Wadhwani/Nathan Breakthrough Index: Labor Reform
Labor Law Reform
Volume 2 | Issue 2 | May 2017
This issue: Only a handful of states have acted to exempt small and medium-sized businesses from the most onerous sections of India’s labor laws. Thus, instead of ranking all 29 states as we did in previous issues, we are highlighting the few that have increased the number of employees a business can have before it is covered by the laws. Rajasthan is this month’s Breakthrough State by default: it is India’s only state to successfully raise employment thresholds in the three areas we reviewed. The other states listed below earn Honorable Mentions for having adopted some reforms.Why it matters: India’s strict labor laws place significant burdens on even small employers, especially those in the manufacturing sector. Although economists are still debating the exact impact of labor laws on employment, most analysts agree that the laws make employers unable to fire, even when circumstances demand it, and thus reluctant to hire, even in boom times. This lack of flexibility is part of the reason that Indian manufacturers rank in the fourth quintile on global competitiveness indices. And labor laws meant to protect workers have resulted in a bifurcated system in which a relatively small group of workers enjoy exceptional protections while the vast majority of workers, whether in the informal or formal sector, are shut out from labor protections entirely.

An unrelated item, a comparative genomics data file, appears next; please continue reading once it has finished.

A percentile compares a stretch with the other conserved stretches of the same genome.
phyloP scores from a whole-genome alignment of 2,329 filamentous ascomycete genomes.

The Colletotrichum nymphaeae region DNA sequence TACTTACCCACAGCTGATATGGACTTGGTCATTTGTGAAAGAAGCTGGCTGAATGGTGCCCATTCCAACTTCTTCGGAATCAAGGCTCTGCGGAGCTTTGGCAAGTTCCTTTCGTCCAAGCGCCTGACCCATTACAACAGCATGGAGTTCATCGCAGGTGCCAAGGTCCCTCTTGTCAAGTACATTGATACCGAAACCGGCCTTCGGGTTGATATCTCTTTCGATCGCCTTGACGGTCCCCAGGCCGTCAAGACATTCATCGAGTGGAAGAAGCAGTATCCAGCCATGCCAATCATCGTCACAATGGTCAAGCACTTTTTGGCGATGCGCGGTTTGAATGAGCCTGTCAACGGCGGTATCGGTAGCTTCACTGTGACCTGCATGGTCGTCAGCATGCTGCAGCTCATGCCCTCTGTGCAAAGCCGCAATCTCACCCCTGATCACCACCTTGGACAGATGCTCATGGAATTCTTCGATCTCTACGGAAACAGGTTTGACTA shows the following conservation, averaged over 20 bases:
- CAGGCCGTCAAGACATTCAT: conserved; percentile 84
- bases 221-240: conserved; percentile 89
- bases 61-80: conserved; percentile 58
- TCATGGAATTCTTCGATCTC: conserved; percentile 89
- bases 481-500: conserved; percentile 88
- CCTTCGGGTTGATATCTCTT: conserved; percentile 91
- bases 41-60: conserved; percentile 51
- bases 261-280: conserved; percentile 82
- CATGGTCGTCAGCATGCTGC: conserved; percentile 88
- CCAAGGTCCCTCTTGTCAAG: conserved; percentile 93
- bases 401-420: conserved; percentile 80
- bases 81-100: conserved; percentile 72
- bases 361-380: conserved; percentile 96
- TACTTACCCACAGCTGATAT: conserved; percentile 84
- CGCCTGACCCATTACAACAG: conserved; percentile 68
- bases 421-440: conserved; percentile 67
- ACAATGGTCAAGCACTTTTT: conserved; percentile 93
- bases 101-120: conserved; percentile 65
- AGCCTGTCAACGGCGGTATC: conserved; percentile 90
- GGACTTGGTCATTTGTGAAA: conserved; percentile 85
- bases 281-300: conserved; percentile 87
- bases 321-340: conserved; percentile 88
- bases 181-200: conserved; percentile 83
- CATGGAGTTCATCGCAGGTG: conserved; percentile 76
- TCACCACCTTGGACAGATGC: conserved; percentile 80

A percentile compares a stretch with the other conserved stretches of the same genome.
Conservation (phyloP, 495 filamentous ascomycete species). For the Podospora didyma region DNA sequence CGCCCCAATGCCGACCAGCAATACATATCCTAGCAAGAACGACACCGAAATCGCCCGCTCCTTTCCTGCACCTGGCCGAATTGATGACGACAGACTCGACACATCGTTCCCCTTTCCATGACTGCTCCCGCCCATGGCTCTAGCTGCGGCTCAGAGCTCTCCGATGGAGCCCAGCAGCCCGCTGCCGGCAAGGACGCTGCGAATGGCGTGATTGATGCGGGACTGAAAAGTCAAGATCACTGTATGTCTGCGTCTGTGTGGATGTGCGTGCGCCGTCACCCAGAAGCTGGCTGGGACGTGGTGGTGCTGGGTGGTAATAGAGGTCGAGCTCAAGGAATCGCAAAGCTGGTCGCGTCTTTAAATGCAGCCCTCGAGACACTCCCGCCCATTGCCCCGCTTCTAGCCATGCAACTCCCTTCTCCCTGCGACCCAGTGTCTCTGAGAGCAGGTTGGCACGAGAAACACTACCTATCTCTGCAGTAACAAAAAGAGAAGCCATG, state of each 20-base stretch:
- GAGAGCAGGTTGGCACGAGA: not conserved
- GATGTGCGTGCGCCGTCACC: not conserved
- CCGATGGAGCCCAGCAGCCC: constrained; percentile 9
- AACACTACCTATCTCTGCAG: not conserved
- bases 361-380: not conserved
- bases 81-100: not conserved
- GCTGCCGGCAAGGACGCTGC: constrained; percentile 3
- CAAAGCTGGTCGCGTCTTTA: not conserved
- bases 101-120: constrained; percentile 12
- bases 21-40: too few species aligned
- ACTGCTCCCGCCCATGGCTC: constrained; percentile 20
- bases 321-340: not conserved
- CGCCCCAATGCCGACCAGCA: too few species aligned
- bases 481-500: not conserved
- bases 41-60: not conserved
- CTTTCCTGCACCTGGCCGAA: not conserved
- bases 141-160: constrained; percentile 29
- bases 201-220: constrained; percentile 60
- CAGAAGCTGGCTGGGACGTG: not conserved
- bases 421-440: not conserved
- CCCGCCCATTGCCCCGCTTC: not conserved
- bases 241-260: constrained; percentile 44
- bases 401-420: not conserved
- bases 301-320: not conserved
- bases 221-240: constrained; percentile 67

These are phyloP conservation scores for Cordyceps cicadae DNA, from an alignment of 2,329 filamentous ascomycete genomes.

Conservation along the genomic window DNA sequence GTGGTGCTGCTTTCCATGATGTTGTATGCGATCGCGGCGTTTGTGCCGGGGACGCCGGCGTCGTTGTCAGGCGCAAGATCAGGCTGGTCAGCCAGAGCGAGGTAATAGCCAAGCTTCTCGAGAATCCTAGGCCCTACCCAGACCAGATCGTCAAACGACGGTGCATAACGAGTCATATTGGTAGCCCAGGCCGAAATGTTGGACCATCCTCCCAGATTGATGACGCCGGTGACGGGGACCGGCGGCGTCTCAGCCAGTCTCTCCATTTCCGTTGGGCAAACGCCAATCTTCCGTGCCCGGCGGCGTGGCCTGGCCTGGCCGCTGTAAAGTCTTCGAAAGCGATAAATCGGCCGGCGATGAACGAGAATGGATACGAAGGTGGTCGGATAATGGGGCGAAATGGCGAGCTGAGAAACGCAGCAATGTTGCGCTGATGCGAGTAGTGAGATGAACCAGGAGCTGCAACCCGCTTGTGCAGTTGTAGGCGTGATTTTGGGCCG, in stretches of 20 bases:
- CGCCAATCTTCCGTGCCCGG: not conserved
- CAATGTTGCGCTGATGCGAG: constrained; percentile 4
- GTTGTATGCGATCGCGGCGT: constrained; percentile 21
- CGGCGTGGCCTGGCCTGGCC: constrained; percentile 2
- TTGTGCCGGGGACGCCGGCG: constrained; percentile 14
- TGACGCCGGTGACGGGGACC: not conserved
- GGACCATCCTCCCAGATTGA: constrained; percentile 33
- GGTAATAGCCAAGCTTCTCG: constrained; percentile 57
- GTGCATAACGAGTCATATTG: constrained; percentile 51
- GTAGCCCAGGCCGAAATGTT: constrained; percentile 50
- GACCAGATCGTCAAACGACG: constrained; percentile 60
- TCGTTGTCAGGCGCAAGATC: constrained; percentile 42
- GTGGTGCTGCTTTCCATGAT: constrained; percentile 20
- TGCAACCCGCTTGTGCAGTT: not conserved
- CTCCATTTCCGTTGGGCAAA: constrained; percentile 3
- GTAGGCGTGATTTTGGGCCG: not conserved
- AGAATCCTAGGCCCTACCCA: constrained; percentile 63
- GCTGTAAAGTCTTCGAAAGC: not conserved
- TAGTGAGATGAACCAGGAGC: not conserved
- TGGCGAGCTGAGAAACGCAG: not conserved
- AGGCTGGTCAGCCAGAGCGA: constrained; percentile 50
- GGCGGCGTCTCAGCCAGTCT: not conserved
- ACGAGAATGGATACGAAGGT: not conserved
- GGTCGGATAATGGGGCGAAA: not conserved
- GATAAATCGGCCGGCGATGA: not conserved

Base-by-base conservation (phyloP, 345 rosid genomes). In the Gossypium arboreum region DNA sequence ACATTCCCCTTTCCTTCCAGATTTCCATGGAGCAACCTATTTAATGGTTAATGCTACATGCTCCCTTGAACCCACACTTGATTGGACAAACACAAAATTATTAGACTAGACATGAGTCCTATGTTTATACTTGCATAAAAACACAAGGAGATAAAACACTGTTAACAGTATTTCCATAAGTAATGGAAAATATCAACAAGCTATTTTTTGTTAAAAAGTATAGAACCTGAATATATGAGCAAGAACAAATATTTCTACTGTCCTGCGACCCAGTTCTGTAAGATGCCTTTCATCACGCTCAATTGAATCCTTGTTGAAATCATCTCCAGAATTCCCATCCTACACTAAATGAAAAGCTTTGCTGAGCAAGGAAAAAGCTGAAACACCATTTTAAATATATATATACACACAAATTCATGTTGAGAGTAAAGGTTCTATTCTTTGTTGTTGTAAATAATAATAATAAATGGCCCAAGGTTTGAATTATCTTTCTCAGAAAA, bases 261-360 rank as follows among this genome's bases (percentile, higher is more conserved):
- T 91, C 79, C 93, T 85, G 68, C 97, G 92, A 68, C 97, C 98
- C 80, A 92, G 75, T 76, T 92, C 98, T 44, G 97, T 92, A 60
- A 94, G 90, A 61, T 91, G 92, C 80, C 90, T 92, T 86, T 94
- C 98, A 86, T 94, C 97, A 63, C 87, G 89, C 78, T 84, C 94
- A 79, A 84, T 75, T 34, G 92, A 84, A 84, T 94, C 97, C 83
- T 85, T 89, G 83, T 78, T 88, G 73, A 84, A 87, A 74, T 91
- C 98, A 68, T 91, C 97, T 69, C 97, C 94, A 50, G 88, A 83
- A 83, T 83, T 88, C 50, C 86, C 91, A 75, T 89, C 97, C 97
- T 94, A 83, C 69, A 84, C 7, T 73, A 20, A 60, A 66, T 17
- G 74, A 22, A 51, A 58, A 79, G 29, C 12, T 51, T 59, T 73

How the Index works: Most Indian labor laws are passed at the central level but can be amended by the states. We looked at whether states had raised the thresholds for applicability in three different laws: the Industrial Disputes Act of 1947, the Factories Act of 1948, and the Contract Labour (Regulation and Abolition) Act of 1970. In the standard (centrally mandated) form, the Factories Act applies to every facility that uses power and has more than 10 employees and prescribes rigorous inspections; the Contract Labour Act applies to employers with more than 20 employees and limits the use of temporary contract workers; and the Industrial Disputes Act applies to employers with more than 100 workers and requires that employers seek government permission before conducting layoffs.
Our data: Our data come exclusively from published government sources. Given our belief that making information available is a crucial part of any policy, if a state did not post an amended version of any of the laws anywhere online, we coded it as using the standard, centrally mandated thresholds. Raw data and sources are available on request; please contact SWatson@csis.org.
Photo credit: SAM PANTHAKY/AFP/Getty Images